Couric: But can you give me any other concrete examples? Because I know you've said Barack Obama is a lot of talk and no action. Can you give me any other examples in his 26 years of John McCain truly taking a stand on this?
Palin: I can give you examples of things that John McCain has done, that has shown his foresight, his pragmatism, and his leadership abilities. And that is what America needs today.
Couric: I'm just going to ask you one more time - not to belabor the point. Specific examples in his 26 years of pushing for more regulation.
On Russia: "Palin foreign policy credential":
COURIC: You've cited Alaska's proximity to Russia as part of your foreign policy experience. What did you mean by that?
PALIN: That Alaska has a very narrow maritime border between a foreign country, Russia, and on our other side, the land-- boundary that we have with-- Canada. It-- it's funny that a comment like that was-- kind of made to-- cari-- I don't know, you know? Reporters--
PALIN: Yeah, mocked, I guess that's the word, yeah.
COURIC: Explain to me why that enhances your foreign policy credentials.
PALIN: Well, it certainly does because our-- our next door neighbors are foreign countries. They're in the state that I am the executive of. And there in Russia--
COURIC: Have you ever been involved with any negotiations, for example, with the Russians?
PALIN: We have trade missions back and forth. We-- we do-- it's very important when you consider even national security issues with Russia as Putin rears his head and comes into the air space of the United States of America, where-- where do they go? It's Alaska. It's just right over the border. It is-- from Alaska that we send those out to make sure that an eye is being kept on this very powerful nation, Russia, because they are right there. They are right next to-- to our state.
On the ongoing conflict in Afghanistan:
COURIC: Why is it much more challenging there? Can you explain that?
PALIN: The logistics that we are already suggesting here, not having enough troops in the area right now. The... things like the terrain even in Afghanistan and that border between Pakistan and Afghanistan, where, you know, we believe that-- Bin Laden is-- is hiding out right now and... and is still such a leader of this terrorist movement. There... there are many more challenges there. So, again, I believe that... a surge in Afghanistan also will lead us to victory there as it has proven to have done in Iraq. And as I say, Katie, that we cannot afford to retreat, to withdraw in Iraq. That's not gonna get us any better off in Afghanistan either. And as our leaders are telling us in our military, we do need to ramp it up in Afghanistan, counting on our friends and allies to assist with us there because these terrorists who hate America, they hate what we stand for with the... the freedoms, the democracy, the... the women's rights, the tolerance, they hate what it is that we represent and our allies, too, and our friends, what they represent. If we were... were to allow a stronghold to be captured by these terrorists then the world is in even greater peril than it is today. We cannot afford to lose in Afghanistan.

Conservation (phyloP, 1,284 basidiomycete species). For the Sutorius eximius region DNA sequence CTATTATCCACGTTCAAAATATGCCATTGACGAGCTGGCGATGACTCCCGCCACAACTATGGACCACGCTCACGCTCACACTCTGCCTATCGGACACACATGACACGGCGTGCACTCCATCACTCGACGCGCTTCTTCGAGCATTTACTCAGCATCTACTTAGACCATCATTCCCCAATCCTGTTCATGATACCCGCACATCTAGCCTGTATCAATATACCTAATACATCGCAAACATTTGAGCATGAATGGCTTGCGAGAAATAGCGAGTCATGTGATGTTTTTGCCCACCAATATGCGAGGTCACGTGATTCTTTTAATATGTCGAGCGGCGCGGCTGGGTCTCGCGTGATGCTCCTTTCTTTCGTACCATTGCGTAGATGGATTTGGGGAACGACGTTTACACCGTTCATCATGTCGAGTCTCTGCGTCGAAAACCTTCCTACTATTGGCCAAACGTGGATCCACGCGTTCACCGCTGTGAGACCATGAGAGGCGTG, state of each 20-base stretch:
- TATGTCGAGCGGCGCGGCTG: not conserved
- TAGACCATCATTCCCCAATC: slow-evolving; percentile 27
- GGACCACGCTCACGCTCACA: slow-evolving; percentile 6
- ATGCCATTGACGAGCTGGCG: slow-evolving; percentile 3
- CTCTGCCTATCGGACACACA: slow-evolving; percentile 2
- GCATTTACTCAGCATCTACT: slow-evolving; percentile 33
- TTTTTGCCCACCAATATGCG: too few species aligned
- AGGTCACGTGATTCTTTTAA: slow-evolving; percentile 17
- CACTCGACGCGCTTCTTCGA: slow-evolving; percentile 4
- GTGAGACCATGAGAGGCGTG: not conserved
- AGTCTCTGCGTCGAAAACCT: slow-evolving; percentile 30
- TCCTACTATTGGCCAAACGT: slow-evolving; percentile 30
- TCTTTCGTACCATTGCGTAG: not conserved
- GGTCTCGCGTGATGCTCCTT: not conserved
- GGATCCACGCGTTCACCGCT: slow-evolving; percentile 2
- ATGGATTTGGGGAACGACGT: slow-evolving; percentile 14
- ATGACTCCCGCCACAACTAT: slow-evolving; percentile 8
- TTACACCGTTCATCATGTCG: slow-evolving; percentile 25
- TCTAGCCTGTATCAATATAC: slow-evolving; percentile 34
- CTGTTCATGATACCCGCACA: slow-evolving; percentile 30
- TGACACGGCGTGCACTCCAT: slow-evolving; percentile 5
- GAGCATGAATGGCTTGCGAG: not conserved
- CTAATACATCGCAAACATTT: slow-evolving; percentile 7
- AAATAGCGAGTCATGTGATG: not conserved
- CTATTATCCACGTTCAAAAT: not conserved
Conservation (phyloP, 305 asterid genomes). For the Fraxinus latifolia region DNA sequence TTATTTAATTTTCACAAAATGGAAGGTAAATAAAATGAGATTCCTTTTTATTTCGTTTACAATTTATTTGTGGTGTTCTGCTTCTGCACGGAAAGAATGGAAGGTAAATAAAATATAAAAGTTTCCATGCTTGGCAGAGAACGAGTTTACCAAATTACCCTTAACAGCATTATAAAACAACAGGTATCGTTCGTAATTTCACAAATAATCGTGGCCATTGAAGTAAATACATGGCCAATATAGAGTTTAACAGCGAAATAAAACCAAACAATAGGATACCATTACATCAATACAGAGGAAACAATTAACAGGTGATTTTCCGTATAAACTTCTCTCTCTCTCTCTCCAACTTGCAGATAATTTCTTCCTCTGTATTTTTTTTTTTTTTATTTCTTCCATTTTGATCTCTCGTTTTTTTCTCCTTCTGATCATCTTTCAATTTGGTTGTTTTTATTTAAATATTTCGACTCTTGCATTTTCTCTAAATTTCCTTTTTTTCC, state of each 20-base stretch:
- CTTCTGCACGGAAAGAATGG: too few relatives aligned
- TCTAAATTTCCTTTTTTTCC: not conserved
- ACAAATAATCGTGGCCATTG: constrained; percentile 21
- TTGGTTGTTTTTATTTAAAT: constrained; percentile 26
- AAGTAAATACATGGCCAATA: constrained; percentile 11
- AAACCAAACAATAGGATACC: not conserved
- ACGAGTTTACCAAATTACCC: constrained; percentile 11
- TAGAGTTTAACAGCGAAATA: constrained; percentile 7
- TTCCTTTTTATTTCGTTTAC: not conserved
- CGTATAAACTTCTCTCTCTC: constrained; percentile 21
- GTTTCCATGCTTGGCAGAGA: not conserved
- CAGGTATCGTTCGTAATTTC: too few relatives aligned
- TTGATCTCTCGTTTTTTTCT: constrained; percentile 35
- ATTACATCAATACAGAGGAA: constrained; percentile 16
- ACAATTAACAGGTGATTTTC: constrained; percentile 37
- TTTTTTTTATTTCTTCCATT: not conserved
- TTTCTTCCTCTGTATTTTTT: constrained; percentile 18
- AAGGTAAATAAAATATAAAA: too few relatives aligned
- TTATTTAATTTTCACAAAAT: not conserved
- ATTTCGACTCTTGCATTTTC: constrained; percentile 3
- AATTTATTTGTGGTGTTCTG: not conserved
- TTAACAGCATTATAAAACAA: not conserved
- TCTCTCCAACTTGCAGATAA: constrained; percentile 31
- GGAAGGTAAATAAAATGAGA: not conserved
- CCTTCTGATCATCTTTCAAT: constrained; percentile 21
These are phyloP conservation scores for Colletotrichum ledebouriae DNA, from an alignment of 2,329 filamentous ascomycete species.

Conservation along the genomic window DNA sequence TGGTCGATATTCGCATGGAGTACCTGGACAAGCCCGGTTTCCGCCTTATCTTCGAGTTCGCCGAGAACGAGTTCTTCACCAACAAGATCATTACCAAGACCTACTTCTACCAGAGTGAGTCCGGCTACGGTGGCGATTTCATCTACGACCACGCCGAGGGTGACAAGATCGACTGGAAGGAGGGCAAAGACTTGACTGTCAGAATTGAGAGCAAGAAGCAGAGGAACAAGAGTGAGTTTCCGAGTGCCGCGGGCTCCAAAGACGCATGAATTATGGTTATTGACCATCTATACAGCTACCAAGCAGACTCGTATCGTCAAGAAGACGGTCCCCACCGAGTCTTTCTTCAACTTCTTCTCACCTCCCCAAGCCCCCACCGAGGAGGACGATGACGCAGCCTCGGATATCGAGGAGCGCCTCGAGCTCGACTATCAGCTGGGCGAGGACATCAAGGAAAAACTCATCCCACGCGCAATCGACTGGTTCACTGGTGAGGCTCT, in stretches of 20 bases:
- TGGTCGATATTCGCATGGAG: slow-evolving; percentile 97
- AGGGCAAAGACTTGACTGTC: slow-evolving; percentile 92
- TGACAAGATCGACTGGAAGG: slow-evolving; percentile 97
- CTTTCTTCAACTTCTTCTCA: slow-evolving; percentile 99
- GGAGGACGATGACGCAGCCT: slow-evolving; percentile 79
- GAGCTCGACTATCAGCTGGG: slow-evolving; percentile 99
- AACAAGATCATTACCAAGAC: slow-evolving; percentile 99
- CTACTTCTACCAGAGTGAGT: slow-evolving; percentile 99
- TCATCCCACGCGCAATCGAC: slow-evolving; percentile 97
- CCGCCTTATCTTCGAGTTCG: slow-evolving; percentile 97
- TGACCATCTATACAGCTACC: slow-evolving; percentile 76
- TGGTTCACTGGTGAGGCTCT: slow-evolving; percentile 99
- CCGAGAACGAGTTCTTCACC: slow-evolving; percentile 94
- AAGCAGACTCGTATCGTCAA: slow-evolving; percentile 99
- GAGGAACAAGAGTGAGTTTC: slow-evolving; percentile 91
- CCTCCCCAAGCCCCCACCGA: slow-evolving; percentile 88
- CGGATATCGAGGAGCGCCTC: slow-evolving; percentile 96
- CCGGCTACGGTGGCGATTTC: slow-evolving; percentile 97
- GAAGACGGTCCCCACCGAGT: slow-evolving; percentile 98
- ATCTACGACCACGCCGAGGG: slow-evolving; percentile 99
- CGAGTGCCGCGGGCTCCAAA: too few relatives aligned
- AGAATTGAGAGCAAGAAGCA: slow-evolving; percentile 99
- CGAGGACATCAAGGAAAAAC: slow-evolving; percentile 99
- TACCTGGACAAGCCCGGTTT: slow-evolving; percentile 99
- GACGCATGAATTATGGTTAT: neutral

Jason Linkins explains rightly that "there is a problem with an Afghanistan "surge": Defense Secretary Robert Gates has already said that such a move isn't going to happen until the spring or summer of 2009, at the earliest." I recommend that you read Jason Linkins' analysis here: http://www.huffingtonpost.com/2008/09/25/sarah-palin-calls-for-imp_n_129220.html